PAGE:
Teotihuacan was one of the few places I knew I wanted to visit when embarking on this trip to Mexico. Home to some of the largest pyramids in the pre-Columbian, Mesoamerican world (actually, they are some of the largest pyramids in the whole world), Austin and I decided to make the site the grand finale of our fantastic trip. So on our last day in Mexico we got up early and headed out.
First, of course, we had to get there. From our spot in Mexico City’s historic center, it would take us about an hour via subway to get to the bus station. From there it would be a one hour bus to the ruins. Not thrilled about the idea of the necessary four hours of travel time (not including waiting around for the bus!) should we go on our own, and fresh off our amazing tour experience in Oaxaca, we decided to book a tour through our hostel.
I’m not going to go into the gory details of how awful our tour guide was, or how completely stupid most of the stops on the tour were, because I don’t really care to remember that and I doubt you would care to read about it. But I will make this recommendation: should you find yourself staying at Mexico City Hostel and considering booking their Teotihuacan tour: don’t.
When we finally arrived at the pyramids it was three o’clock (our tour had left at 9), sweltering hot, and extremely crowded. It was the day before Easter, the height of Semana Santa festivities, and every tourist within a hundred mile radius seemed to be converging on Teotihuacan. To be honest though, I didn’t much care. I had waited so long to be there, that I would have been thrilled no matter what the circumstance. I really only mourned for the pictures – every one destined to be filled with people rather than pyramids. But I was comforted when I reminded myself that this was once a great city, that surely in its heyday the streets of Teotihuacan were much more crowded than this.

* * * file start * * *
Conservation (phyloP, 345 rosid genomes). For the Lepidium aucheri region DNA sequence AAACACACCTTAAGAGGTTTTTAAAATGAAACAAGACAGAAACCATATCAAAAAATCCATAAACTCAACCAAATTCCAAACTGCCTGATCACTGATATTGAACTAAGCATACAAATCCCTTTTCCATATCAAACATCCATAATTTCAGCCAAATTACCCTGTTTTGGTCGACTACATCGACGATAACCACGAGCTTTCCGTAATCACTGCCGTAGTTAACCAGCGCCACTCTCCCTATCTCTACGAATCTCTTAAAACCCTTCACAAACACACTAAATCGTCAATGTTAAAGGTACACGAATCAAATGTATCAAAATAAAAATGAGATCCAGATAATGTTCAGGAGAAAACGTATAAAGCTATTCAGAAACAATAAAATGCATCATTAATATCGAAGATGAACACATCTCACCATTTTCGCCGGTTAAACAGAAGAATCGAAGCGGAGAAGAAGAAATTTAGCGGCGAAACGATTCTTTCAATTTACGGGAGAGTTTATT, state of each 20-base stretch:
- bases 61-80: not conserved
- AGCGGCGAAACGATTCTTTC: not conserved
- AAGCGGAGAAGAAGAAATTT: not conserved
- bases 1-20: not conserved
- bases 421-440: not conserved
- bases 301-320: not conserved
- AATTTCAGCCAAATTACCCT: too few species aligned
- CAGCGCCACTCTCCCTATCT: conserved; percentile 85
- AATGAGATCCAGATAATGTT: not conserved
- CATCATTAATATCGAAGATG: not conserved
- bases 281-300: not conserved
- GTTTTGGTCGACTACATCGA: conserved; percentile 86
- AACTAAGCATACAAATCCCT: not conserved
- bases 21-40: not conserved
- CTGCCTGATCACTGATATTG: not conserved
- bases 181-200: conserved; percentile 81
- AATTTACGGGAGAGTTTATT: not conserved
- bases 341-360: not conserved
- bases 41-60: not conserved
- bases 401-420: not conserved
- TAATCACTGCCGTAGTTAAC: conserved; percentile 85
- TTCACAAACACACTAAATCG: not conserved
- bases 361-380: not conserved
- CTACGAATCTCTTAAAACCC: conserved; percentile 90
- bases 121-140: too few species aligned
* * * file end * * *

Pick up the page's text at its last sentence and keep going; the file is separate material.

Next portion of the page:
We entered through a side gate directly next to the massive Pyramid of the Sun – so big that it blocked our view of the rest of the site. We immediately got into line so that we could climb to the top. After about ten minutes or so we rounded a corner and started to catch glimpses of other pieces of the site, but soon it was our turn to climb, and I was too excited to look any direction but up.
It took us thirty minutes to reach the top – that’s how massive the Pyramid of the Sun is. Granted, some of the time was spent waiting in line, and we may have moved faster without the crowd, but it was still a hefty climb. Once at the top we were rewarded with a 360 degree view of the valley, the people, and the ancient city itself.
Climbing down the pyramid was much quicker than climbing up. And after jumping down the last few steps we got our first real view of the pyramid we had just climbed. It had been too close to see it in its entirety before, but a couple steps back now and we were able to take it all in. Imagining the sparkling temple that once stood at its top, it’s no wonder to me the massive influence this place had on cities hundreds of miles away. It must have been awe-inspiring to view this city at its height. Certainly I felt full of wonder over 1,500 years later.
There was still more to see – the smaller but also striking Pyramid of the Moon, the 2km-long Avenue of the Dead, hidden carvings and murals – every view and discovery was jaw-dropping. Heavy with the sad knowledge that this was our last day in Mexico, the wonder of this ancient city kept the smiles plastered on our faces. And as we boarded our van and headed back to Mexico City – skin warm from the sun, muscles tired from the climb, and hearts happy from the vistas – I couldn’t help but think:
What a perfect, grand, finale.